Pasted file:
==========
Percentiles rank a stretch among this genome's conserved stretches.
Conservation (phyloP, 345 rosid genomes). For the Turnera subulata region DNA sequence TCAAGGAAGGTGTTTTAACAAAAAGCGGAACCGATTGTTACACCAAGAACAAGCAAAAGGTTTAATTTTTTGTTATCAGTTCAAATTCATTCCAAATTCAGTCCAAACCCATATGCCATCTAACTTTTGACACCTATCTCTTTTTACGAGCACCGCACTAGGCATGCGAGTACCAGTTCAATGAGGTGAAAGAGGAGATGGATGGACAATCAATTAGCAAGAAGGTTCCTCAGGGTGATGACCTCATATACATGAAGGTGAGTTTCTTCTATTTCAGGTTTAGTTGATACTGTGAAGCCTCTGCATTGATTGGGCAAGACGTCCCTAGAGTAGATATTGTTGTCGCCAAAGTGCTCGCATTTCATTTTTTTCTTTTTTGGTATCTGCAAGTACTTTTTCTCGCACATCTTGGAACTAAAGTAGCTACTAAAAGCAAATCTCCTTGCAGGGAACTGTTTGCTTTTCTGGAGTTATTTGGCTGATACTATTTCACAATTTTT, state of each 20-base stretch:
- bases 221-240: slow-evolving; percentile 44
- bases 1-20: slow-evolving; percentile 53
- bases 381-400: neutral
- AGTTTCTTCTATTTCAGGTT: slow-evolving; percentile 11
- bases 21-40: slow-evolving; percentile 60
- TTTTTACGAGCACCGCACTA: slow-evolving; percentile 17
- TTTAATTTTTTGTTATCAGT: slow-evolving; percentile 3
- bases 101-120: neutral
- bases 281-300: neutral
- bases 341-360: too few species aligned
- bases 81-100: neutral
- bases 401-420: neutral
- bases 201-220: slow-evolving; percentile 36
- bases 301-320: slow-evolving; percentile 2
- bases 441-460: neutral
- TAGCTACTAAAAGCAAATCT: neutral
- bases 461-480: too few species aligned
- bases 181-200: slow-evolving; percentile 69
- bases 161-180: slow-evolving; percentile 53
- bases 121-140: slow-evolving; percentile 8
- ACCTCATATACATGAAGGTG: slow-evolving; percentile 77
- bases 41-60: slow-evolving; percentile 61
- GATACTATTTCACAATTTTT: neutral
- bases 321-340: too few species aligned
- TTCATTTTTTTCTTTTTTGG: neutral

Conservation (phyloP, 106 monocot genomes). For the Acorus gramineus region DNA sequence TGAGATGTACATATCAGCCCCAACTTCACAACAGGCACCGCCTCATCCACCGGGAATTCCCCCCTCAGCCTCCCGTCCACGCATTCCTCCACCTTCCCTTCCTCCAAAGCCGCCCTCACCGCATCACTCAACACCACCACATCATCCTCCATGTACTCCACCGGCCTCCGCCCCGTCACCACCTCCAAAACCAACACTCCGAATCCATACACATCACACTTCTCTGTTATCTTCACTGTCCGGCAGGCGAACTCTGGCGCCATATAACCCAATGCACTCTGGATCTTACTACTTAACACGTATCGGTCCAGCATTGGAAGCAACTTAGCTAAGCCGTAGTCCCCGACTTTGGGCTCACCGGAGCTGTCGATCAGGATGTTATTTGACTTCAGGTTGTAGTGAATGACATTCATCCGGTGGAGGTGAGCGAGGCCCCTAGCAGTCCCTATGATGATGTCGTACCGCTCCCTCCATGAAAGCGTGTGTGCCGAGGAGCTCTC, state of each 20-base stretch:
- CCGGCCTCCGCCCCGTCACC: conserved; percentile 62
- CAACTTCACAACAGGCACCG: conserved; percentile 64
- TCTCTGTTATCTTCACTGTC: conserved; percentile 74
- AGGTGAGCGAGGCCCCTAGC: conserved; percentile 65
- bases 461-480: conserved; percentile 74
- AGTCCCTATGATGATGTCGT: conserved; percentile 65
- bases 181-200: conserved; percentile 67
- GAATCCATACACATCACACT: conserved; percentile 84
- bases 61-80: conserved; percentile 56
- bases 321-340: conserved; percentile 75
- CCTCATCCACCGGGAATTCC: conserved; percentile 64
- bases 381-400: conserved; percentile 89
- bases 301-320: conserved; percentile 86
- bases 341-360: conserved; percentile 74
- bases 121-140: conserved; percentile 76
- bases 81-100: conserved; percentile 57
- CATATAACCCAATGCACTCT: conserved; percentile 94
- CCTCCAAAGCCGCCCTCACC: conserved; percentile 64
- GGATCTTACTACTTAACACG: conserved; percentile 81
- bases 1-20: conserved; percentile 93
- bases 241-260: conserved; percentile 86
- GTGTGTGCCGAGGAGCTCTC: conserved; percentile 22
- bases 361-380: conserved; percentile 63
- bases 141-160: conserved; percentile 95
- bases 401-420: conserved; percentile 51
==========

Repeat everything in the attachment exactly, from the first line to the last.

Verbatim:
Percentiles rank a stretch among this genome's conserved stretches.
Conservation (phyloP, 345 rosid genomes). For the Turnera subulata region DNA sequence TCAAGGAAGGTGTTTTAACAAAAAGCGGAACCGATTGTTACACCAAGAACAAGCAAAAGGTTTAATTTTTTGTTATCAGTTCAAATTCATTCCAAATTCAGTCCAAACCCATATGCCATCTAACTTTTGACACCTATCTCTTTTTACGAGCACCGCACTAGGCATGCGAGTACCAGTTCAATGAGGTGAAAGAGGAGATGGATGGACAATCAATTAGCAAGAAGGTTCCTCAGGGTGATGACCTCATATACATGAAGGTGAGTTTCTTCTATTTCAGGTTTAGTTGATACTGTGAAGCCTCTGCATTGATTGGGCAAGACGTCCCTAGAGTAGATATTGTTGTCGCCAAAGTGCTCGCATTTCATTTTTTTCTTTTTTGGTATCTGCAAGTACTTTTTCTCGCACATCTTGGAACTAAAGTAGCTACTAAAAGCAAATCTCCTTGCAGGGAACTGTTTGCTTTTCTGGAGTTATTTGGCTGATACTATTTCACAATTTTT, state of each 20-base stretch:
- bases 221-240: slow-evolving; percentile 44
- bases 1-20: slow-evolving; percentile 53
- bases 381-400: neutral
- AGTTTCTTCTATTTCAGGTT: slow-evolving; percentile 11
- bases 21-40: slow-evolving; percentile 60
- TTTTTACGAGCACCGCACTA: slow-evolving; percentile 17
- TTTAATTTTTTGTTATCAGT: slow-evolving; percentile 3
- bases 101-120: neutral
- bases 281-300: neutral
- bases 341-360: too few species aligned
- bases 81-100: neutral
- bases 401-420: neutral
- bases 201-220: slow-evolving; percentile 36
- bases 301-320: slow-evolving; percentile 2
- bases 441-460: neutral
- TAGCTACTAAAAGCAAATCT: neutral
- bases 461-480: too few species aligned
- bases 181-200: slow-evolving; percentile 69
- bases 161-180: slow-evolving; percentile 53
- bases 121-140: slow-evolving; percentile 8
- ACCTCATATACATGAAGGTG: slow-evolving; percentile 77
- bases 41-60: slow-evolving; percentile 61
- GATACTATTTCACAATTTTT: neutral
- bases 321-340: too few species aligned
- TTCATTTTTTTCTTTTTTGG: neutral

Conservation (phyloP, 106 monocot genomes). For the Acorus gramineus region DNA sequence TGAGATGTACATATCAGCCCCAACTTCACAACAGGCACCGCCTCATCCACCGGGAATTCCCCCCTCAGCCTCCCGTCCACGCATTCCTCCACCTTCCCTTCCTCCAAAGCCGCCCTCACCGCATCACTCAACACCACCACATCATCCTCCATGTACTCCACCGGCCTCCGCCCCGTCACCACCTCCAAAACCAACACTCCGAATCCATACACATCACACTTCTCTGTTATCTTCACTGTCCGGCAGGCGAACTCTGGCGCCATATAACCCAATGCACTCTGGATCTTACTACTTAACACGTATCGGTCCAGCATTGGAAGCAACTTAGCTAAGCCGTAGTCCCCGACTTTGGGCTCACCGGAGCTGTCGATCAGGATGTTATTTGACTTCAGGTTGTAGTGAATGACATTCATCCGGTGGAGGTGAGCGAGGCCCCTAGCAGTCCCTATGATGATGTCGTACCGCTCCCTCCATGAAAGCGTGTGTGCCGAGGAGCTCTC, state of each 20-base stretch:
- CCGGCCTCCGCCCCGTCACC: conserved; percentile 62
- CAACTTCACAACAGGCACCG: conserved; percentile 64
- TCTCTGTTATCTTCACTGTC: conserved; percentile 74
- AGGTGAGCGAGGCCCCTAGC: conserved; percentile 65
- bases 461-480: conserved; percentile 74
- AGTCCCTATGATGATGTCGT: conserved; percentile 65
- bases 181-200: conserved; percentile 67
- GAATCCATACACATCACACT: conserved; percentile 84
- bases 61-80: conserved; percentile 56
- bases 321-340: conserved; percentile 75
- CCTCATCCACCGGGAATTCC: conserved; percentile 64
- bases 381-400: conserved; percentile 89
- bases 301-320: conserved; percentile 86
- bases 341-360: conserved; percentile 74
- bases 121-140: conserved; percentile 76
- bases 81-100: conserved; percentile 57
- CATATAACCCAATGCACTCT: conserved; percentile 94
- CCTCCAAAGCCGCCCTCACC: conserved; percentile 64
- GGATCTTACTACTTAACACG: conserved; percentile 81
- bases 1-20: conserved; percentile 93
- bases 241-260: conserved; percentile 86
- GTGTGTGCCGAGGAGCTCTC: conserved; percentile 22
- bases 361-380: conserved; percentile 63
- bases 141-160: conserved; percentile 95
- bases 401-420: conserved; percentile 51